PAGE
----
US to pay big sums for Wall St tip-offs

By Jean Eaglesham and Brooke Masters in New York

Published: August 8 2010 22:30 | Last updated: August 8 2010 22:30

New US whistleblowing incentives within the Dodd-Frank financial reform act – that could net informants multimillion dollar pay-outs – are likely to generate a surge in allegations against US-listed companies and Wall Street banks, lawyers say.

The Securities and Exchange Commission is expecting a sharp increase in tip-offs from senior employees and third parties prompted by potential seven-figure bounties.

“The scale of the awards reflects the high quality of whistleblower we hope to get – people within a company, broker or other regulated firm that we might not have heard from before,” Stephen Cohen, an SEC official, told the Financial Times. “We’re expecting a tremendous response.”

The substantive new financial incentives for securities fraud whistleblowers are part of the sweeping Wall Street reforms that became law last month.

People who provide original information that leads to a successful SEC enforcement action will now be entitled to 10 per cent to 30 per cent of any sanction collected over $1m – including a share of the proceeds from any related regulatory action.

“We’ve seen recent settlements of SEC actions of up to $800m . . . this is a tremendous incentive for people to blow the whistle and for entrepreneurial law firms to represent them,” said John Coffee, a law professor at Columbia University.

Similar whistleblowing payments for actions for fraud against the government, under the false claims act, have spawned a multibillion dollar industry of law firms specialising in healthcare claims.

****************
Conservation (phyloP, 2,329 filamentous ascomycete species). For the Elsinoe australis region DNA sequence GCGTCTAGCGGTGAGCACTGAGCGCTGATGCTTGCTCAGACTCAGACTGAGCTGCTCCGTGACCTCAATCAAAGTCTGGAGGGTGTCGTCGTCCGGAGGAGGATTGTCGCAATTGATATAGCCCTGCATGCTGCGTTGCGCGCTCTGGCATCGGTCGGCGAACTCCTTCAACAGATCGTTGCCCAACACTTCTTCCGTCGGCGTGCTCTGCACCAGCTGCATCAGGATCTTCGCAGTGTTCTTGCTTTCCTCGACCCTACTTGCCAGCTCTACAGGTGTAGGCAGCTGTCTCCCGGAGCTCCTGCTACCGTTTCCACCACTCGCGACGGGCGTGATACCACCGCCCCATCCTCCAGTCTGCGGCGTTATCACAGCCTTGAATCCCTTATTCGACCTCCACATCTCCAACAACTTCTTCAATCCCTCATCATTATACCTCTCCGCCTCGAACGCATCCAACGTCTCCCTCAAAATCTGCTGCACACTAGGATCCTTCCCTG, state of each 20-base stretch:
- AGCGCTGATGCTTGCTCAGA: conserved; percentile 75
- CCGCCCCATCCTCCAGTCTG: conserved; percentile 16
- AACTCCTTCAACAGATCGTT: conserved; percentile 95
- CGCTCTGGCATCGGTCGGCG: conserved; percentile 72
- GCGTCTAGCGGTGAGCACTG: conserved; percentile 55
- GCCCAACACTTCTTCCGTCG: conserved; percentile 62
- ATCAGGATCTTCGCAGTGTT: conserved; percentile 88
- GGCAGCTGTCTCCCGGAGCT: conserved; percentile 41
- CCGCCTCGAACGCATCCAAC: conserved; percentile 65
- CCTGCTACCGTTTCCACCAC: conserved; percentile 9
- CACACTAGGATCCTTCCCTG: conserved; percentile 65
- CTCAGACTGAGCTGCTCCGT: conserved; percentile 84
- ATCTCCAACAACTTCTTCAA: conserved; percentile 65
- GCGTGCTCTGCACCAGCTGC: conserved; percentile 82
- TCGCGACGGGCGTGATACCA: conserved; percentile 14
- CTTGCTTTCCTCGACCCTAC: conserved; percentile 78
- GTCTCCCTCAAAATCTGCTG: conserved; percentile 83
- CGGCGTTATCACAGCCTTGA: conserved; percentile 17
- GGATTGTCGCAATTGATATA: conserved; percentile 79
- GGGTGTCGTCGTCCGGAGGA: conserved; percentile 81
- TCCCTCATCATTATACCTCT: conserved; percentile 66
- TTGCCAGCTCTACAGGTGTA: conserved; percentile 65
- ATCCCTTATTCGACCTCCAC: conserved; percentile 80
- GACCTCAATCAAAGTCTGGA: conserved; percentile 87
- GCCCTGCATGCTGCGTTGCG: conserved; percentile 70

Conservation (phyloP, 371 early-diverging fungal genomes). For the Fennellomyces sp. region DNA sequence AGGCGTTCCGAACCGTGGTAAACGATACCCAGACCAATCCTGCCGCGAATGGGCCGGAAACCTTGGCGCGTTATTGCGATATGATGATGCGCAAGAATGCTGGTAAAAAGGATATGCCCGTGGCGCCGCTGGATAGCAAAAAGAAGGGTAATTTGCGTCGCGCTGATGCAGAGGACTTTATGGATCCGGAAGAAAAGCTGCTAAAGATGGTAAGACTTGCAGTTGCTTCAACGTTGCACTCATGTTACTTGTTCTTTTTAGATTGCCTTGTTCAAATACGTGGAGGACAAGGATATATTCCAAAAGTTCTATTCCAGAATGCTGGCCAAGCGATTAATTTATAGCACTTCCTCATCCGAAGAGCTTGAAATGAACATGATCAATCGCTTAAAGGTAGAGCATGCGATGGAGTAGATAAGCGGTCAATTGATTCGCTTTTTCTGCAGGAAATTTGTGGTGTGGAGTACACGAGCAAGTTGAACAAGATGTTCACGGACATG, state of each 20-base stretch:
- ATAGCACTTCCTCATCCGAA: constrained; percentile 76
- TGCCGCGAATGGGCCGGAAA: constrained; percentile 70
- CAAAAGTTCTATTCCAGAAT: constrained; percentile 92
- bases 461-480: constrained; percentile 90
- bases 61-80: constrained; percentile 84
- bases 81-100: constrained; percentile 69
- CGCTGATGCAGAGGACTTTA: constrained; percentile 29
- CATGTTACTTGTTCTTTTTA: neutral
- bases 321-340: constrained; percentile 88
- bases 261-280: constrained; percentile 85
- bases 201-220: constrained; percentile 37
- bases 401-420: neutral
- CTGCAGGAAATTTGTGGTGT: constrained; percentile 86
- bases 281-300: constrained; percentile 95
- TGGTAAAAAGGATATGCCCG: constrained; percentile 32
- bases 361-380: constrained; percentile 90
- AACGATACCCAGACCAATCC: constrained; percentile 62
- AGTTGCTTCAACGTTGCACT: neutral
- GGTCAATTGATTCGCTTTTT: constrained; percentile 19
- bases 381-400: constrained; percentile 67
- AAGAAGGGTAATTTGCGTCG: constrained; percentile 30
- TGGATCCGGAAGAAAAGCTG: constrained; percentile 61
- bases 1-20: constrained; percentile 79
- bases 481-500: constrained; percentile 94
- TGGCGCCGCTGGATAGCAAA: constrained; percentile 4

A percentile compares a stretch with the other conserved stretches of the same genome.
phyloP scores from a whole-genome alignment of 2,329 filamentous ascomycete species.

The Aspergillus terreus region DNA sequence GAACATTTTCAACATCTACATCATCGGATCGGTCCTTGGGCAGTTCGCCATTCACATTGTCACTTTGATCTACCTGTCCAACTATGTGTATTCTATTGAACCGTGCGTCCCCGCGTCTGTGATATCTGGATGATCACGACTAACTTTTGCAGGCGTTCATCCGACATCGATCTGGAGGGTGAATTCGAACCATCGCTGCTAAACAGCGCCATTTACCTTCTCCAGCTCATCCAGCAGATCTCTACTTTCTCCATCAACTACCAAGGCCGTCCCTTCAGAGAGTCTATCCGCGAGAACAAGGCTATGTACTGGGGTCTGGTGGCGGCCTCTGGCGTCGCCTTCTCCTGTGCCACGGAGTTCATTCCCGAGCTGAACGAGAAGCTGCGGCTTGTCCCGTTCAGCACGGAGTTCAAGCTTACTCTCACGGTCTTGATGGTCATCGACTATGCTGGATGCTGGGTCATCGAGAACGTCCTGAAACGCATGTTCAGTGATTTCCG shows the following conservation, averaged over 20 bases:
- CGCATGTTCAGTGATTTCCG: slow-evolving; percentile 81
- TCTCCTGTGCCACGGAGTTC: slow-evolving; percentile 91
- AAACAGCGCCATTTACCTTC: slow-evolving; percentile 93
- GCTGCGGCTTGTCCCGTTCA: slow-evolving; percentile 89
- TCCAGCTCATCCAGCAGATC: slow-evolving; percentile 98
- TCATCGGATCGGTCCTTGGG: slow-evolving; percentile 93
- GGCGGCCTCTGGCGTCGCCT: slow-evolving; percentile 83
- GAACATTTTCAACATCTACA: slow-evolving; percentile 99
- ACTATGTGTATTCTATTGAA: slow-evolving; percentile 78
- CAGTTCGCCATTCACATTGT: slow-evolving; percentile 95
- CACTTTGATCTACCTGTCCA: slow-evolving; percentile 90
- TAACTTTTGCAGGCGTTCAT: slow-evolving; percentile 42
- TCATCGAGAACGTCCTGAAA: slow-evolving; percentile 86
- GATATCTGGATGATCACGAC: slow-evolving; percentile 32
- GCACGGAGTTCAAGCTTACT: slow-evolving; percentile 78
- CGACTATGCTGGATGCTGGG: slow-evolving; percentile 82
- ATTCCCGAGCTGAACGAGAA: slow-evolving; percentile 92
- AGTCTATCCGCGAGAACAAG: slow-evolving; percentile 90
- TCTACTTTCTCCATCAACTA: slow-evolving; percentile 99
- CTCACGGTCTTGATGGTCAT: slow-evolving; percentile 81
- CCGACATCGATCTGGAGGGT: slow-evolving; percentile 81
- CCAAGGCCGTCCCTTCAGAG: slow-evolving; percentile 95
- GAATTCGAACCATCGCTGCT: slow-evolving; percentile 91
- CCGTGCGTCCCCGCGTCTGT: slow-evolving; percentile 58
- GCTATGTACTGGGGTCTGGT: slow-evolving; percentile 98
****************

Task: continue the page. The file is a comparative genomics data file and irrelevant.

“We’re predicting that there are going to be more cases, based on the experience under the false claims act,” said Tim Coleman, a partner at Freshfields Bruckhaus Deringer, the law firm.

However, financial industry bodies and lawyers representing companies warned that the scale of the potential pay-outs could generate rogue tip-offs by disaffected employees, wasting resources for both the employer and regulator.

“Our only concern is if this were to encourage malicious whistleblowing – people making stuff up to cause trouble,” said the Association for Financial Markets in Europe.

“The company will end up being cleared, but investigations still take up a great deal of time and resources. This [provision] will need careful monitoring.”

The SEC insisted it could cope with the expected influx of new allegations.

“We already have systems in place, which we’re improving, for dealing with thousands of tips every year,” Mr Cohen said. “If this canhelp us to bring cases more efficiently and quickly, it will make us a more effective regulator.”